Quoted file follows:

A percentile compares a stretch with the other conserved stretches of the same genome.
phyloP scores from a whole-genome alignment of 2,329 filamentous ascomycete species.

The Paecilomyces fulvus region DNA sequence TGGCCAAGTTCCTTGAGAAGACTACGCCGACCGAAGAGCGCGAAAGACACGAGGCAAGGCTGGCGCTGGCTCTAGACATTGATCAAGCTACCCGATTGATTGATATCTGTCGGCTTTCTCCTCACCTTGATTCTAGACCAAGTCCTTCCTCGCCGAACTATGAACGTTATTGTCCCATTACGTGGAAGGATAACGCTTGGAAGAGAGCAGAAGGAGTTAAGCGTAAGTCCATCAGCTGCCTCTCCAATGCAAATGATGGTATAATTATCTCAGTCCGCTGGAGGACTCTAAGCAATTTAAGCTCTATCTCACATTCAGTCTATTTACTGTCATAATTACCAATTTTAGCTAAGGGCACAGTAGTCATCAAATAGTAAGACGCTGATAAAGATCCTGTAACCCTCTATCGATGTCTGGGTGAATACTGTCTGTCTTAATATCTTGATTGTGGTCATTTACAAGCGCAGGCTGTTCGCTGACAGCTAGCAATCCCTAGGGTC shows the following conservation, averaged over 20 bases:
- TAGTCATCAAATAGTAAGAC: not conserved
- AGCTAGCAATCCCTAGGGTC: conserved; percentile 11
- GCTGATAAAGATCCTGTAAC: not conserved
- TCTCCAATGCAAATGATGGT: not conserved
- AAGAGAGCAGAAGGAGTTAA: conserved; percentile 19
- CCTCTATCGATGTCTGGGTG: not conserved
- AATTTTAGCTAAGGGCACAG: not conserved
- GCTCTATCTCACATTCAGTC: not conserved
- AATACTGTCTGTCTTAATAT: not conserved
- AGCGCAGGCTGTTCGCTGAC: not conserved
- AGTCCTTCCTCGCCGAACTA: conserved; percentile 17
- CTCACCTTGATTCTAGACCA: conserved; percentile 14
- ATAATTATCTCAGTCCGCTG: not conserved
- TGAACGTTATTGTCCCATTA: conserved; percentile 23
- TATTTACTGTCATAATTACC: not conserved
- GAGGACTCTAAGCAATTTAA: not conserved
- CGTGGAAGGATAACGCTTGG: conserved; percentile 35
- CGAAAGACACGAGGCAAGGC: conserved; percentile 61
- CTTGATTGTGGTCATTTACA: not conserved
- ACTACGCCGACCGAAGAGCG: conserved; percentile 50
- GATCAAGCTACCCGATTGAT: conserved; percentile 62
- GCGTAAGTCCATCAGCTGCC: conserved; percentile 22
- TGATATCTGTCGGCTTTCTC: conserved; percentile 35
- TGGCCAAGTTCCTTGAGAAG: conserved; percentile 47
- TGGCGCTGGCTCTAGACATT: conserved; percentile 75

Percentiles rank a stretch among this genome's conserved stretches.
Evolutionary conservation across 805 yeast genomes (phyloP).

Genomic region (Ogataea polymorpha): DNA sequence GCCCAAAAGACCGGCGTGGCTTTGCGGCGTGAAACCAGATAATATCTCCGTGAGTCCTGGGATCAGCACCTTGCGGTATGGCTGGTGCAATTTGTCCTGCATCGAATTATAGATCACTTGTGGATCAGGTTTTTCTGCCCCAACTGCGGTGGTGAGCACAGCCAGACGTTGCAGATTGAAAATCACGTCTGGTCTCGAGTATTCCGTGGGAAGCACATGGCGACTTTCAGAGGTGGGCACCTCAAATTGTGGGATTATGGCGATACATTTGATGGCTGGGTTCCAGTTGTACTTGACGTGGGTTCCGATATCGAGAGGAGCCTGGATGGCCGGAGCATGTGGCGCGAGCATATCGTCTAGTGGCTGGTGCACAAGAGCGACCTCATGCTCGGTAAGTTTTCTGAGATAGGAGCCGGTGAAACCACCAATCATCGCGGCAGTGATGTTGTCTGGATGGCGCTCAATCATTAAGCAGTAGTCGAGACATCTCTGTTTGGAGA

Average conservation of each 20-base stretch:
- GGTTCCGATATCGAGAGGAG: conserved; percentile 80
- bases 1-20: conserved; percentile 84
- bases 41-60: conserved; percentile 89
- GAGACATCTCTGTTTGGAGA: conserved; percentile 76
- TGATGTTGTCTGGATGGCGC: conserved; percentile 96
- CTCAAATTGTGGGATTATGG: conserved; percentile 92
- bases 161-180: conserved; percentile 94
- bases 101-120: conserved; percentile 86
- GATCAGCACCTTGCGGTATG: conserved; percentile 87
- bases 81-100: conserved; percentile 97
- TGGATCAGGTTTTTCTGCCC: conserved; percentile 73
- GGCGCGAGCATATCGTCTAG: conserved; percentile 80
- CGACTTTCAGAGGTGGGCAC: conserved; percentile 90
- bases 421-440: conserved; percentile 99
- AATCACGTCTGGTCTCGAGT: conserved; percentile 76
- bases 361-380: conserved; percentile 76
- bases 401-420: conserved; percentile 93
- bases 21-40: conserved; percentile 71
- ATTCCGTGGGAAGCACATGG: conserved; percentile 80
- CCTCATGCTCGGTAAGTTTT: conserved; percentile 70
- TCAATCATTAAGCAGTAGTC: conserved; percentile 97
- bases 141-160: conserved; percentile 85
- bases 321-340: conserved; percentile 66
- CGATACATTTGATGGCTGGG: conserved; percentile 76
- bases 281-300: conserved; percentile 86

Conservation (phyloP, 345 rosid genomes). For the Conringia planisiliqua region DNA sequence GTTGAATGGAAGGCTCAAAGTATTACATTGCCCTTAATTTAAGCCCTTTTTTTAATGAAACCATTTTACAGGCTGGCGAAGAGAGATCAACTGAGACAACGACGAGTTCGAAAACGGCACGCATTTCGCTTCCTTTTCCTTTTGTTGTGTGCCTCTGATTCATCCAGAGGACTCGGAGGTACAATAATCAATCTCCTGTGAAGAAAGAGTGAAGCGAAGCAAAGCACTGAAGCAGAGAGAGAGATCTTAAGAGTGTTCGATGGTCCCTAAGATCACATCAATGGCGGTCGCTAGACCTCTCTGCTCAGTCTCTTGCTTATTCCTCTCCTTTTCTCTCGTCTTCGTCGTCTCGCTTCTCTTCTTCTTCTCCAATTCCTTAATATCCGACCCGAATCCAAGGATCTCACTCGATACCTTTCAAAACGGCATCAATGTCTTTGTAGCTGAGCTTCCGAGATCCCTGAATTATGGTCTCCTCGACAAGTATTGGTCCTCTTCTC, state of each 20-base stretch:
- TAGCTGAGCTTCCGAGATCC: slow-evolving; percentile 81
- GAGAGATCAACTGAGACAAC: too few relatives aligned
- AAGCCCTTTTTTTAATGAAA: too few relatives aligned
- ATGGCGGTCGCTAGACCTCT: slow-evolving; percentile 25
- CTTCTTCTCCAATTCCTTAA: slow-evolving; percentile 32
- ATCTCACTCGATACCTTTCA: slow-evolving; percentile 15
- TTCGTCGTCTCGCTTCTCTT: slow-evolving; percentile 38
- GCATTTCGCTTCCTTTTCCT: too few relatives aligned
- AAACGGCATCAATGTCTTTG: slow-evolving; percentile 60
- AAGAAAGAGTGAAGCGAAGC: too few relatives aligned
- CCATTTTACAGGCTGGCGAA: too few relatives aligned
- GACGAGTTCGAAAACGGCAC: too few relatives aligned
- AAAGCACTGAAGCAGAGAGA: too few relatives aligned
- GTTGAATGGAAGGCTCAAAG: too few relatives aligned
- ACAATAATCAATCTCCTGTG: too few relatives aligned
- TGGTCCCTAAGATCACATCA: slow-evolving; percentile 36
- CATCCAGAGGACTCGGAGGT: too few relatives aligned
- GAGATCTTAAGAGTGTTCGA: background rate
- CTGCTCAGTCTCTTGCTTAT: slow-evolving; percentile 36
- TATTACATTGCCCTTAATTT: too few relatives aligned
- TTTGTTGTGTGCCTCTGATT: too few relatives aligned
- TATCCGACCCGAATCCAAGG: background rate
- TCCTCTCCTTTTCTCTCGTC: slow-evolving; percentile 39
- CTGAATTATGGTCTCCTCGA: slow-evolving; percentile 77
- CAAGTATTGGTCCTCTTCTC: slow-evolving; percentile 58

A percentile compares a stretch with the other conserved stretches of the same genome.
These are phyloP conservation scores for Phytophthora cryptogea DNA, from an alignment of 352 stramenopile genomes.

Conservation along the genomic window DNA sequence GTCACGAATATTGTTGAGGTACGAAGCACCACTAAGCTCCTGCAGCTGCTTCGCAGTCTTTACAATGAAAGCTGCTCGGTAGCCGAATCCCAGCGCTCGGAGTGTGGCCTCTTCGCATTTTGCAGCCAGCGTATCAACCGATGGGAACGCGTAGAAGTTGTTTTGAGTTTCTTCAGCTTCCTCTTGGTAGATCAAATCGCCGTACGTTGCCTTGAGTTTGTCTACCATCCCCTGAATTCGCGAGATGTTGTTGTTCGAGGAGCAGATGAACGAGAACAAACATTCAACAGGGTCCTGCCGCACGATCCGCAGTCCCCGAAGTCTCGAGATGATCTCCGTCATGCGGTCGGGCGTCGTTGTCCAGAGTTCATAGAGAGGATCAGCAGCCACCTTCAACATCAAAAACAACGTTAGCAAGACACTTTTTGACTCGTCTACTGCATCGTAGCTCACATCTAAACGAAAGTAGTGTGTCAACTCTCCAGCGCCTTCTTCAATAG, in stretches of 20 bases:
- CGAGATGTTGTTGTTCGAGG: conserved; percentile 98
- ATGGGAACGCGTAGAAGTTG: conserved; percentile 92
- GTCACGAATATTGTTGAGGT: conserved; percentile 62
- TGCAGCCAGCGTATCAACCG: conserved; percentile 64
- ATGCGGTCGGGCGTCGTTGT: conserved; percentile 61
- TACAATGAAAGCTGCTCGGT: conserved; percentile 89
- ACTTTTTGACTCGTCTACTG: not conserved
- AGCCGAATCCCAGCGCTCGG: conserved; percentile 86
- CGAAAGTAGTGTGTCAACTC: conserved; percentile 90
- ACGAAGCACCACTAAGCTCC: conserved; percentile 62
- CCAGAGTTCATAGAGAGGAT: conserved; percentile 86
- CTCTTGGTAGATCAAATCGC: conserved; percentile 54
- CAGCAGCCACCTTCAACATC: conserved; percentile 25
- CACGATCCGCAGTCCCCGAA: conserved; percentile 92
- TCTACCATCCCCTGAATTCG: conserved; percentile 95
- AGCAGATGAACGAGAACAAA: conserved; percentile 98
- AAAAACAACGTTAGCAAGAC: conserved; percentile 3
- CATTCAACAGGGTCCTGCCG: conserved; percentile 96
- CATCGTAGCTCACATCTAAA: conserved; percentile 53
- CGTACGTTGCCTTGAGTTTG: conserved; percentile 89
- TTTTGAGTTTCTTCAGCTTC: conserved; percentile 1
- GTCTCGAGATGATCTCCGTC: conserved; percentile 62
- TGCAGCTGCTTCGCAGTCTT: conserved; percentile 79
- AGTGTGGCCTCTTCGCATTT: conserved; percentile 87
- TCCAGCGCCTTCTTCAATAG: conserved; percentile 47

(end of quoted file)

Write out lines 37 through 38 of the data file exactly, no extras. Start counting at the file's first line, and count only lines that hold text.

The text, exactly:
- TGATGTTGTCTGGATGGCGC: conserved; percentile 96
- CTCAAATTGTGGGATTATGG: conserved; percentile 92